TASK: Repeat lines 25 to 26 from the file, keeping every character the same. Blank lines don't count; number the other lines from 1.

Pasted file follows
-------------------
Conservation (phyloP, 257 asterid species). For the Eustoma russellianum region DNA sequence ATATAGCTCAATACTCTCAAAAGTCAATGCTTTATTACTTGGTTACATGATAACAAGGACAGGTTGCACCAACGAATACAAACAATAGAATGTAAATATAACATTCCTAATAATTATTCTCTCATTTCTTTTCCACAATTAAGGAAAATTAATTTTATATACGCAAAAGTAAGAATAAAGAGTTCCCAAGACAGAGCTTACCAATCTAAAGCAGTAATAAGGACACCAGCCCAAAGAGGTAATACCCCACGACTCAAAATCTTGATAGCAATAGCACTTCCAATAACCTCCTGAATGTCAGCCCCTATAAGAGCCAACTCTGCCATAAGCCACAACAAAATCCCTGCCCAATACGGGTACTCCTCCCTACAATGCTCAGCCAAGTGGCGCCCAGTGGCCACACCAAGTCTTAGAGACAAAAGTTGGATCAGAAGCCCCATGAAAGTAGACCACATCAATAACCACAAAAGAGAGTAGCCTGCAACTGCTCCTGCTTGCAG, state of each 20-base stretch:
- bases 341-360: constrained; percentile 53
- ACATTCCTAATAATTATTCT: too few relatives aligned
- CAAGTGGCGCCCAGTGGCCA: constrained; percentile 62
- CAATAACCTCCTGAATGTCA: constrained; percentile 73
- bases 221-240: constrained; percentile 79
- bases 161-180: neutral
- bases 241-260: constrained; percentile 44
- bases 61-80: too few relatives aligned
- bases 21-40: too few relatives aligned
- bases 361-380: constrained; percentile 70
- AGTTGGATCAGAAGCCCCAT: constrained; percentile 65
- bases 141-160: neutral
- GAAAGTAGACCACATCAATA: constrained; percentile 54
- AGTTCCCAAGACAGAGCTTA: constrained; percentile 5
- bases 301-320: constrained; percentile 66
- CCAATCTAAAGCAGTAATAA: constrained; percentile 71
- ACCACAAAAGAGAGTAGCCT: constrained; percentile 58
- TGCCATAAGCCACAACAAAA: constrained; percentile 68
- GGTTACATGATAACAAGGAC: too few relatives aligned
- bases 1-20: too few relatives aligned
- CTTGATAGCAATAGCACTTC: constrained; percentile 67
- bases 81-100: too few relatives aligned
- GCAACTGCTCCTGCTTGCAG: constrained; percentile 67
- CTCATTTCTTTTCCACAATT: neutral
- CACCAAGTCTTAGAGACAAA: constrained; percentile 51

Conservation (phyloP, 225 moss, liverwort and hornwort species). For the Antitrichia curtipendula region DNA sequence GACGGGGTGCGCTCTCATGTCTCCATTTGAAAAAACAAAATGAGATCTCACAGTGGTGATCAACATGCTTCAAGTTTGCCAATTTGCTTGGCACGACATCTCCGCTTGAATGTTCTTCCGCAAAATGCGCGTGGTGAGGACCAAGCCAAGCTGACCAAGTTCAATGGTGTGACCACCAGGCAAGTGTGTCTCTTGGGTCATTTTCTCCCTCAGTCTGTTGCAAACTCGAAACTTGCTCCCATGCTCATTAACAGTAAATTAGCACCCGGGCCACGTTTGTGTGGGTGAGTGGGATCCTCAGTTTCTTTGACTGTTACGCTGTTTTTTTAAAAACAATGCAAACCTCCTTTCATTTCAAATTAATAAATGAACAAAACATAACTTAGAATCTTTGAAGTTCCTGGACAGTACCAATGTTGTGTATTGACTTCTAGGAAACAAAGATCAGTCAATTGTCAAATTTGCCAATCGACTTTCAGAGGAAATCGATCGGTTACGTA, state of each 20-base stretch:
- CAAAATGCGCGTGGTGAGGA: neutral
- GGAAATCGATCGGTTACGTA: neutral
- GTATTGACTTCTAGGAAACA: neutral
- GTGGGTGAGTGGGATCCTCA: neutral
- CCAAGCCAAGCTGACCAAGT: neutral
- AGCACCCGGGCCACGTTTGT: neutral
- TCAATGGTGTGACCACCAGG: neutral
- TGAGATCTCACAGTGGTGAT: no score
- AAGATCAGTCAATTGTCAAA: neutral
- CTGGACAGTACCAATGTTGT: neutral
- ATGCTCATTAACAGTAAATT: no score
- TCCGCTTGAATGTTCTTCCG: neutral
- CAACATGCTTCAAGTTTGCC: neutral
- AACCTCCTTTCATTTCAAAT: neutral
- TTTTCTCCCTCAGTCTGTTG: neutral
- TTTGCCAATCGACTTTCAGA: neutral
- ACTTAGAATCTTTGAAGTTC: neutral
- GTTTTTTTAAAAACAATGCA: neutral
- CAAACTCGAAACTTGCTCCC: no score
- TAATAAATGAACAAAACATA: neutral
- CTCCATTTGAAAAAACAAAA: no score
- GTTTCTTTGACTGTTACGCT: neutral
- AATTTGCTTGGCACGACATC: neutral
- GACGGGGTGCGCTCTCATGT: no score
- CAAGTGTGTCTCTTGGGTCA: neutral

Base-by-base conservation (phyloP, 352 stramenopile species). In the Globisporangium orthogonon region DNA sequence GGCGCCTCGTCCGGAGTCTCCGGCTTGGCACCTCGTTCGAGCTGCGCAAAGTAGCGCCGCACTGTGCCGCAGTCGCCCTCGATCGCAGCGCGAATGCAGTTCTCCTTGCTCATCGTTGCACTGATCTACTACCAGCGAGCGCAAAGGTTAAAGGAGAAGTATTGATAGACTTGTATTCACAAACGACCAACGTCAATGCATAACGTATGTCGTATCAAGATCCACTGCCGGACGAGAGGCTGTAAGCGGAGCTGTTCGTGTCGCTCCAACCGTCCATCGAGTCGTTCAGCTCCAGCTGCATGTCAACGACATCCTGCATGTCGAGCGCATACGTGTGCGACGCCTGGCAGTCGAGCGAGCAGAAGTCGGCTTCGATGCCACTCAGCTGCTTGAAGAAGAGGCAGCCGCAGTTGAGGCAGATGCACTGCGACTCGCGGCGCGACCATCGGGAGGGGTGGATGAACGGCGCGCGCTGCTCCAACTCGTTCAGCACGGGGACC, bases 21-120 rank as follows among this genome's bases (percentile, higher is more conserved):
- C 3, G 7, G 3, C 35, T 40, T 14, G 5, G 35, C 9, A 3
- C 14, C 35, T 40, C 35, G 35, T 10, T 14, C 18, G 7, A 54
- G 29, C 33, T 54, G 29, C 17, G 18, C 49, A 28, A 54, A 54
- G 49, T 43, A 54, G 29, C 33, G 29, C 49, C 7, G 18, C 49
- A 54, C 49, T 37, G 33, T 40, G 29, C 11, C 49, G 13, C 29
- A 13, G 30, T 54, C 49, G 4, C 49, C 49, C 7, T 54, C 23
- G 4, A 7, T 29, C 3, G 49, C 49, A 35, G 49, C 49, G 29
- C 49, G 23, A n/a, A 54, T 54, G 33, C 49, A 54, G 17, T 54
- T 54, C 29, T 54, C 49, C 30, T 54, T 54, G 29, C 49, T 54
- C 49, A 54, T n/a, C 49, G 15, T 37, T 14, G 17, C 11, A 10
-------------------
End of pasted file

- CTCATTTCTTTTCCACAATT: neutral
- CACCAAGTCTTAGAGACAAA: constrained; percentile 51